Rethink Your Life!
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Kiko Denzer on Art
[Cob] Making good cobEarthed earthed at macunlimited.net
Tue Jul 5 04:35:45 PDT 2005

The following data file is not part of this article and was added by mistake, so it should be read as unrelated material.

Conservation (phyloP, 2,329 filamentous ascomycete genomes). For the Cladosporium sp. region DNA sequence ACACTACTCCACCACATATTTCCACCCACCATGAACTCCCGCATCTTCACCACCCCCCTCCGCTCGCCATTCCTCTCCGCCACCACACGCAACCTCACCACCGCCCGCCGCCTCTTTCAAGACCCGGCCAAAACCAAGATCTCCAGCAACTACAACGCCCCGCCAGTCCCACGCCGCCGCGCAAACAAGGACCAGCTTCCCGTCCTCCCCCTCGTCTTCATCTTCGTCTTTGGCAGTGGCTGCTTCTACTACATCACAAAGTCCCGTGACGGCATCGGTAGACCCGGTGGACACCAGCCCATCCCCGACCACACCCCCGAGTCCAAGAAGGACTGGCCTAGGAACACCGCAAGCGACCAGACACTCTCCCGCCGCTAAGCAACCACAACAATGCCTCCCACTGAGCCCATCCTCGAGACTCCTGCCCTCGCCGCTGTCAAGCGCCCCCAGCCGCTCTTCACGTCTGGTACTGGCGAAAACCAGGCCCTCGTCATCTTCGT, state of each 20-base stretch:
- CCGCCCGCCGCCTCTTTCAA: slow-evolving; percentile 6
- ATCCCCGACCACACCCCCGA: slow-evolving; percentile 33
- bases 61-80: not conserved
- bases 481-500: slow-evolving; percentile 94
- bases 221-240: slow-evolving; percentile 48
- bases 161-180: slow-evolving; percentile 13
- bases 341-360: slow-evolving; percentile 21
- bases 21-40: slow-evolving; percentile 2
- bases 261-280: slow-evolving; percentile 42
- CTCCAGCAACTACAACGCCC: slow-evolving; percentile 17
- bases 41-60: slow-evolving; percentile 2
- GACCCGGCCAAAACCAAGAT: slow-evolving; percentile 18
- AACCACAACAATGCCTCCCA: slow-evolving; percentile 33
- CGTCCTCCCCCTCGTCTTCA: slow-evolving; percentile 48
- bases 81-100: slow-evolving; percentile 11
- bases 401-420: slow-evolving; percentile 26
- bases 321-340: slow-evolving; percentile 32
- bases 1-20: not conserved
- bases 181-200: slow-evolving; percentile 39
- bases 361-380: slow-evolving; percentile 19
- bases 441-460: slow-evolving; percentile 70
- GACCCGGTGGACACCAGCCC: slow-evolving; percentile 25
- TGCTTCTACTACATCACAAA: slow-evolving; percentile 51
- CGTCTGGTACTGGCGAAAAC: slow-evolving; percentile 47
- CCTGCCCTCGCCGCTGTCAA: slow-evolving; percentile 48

Dear cob fanatics, I have just read what Jill Hogan wrote On Mar 4, 2005,and need to reply as what she says is very misleading. Jill stated: "the secret of a good cob mixture is to get the platlets lying parallel. When you use a mixer it tears the platlets apart as opposed to the stamping with feet like wedging clay for pottery you get the platlets lying flat together. Hence buildings built this way have stood for hundreds of years. There are no short cuts Secondly solving the clay issue simply put you clay in a tub cover it with water and it will dissolve. When you need to add it simply take it out of the tub with a spade and add it to your mixture." 1. Good and bad cob can be made with feet, a tractor, a cement mixer, horses and probably by many other methods. Many of the buildings on our website www.earthedworld.co.uk were built using cement mixer cob. Kevin Mcabes houses are all built using tractor cob. Clay is the glue which holds the sand and straw together, see what Ocean Liff-Anderson says. 2. Lumps of subsoil with very high clay content do not usualy 'dissolve' when soaked. Which is a shame, because it means if your soil has a lot of what looks like potters clay in it you are going to have more work to do! Clay will quite happily sit in water without doing anything for a long time, hence it is used to line ponds and pits in landfill sites. To make good cob from this type of subsoil you will need to break it down, usually better done when it is dry, because clay becomes plastic and sticky when wet, making it harder to break up. We know this becuase we have built cob structures using many types of subsoil. You need to keep in mind that many of the older cob buildings here in Devon and Cornwall have only around 15% clay in the cob mix, the rest is silt, sand, rock and straw. If your soil dissolves in water then it probably has a lot of silt and sand in it and you may be in for an easier ride! Happy cobbing, Alan Cameron-Duff ______________________________________________ This email was sent online by macunlimited.net The UK's mac dedicated service provider
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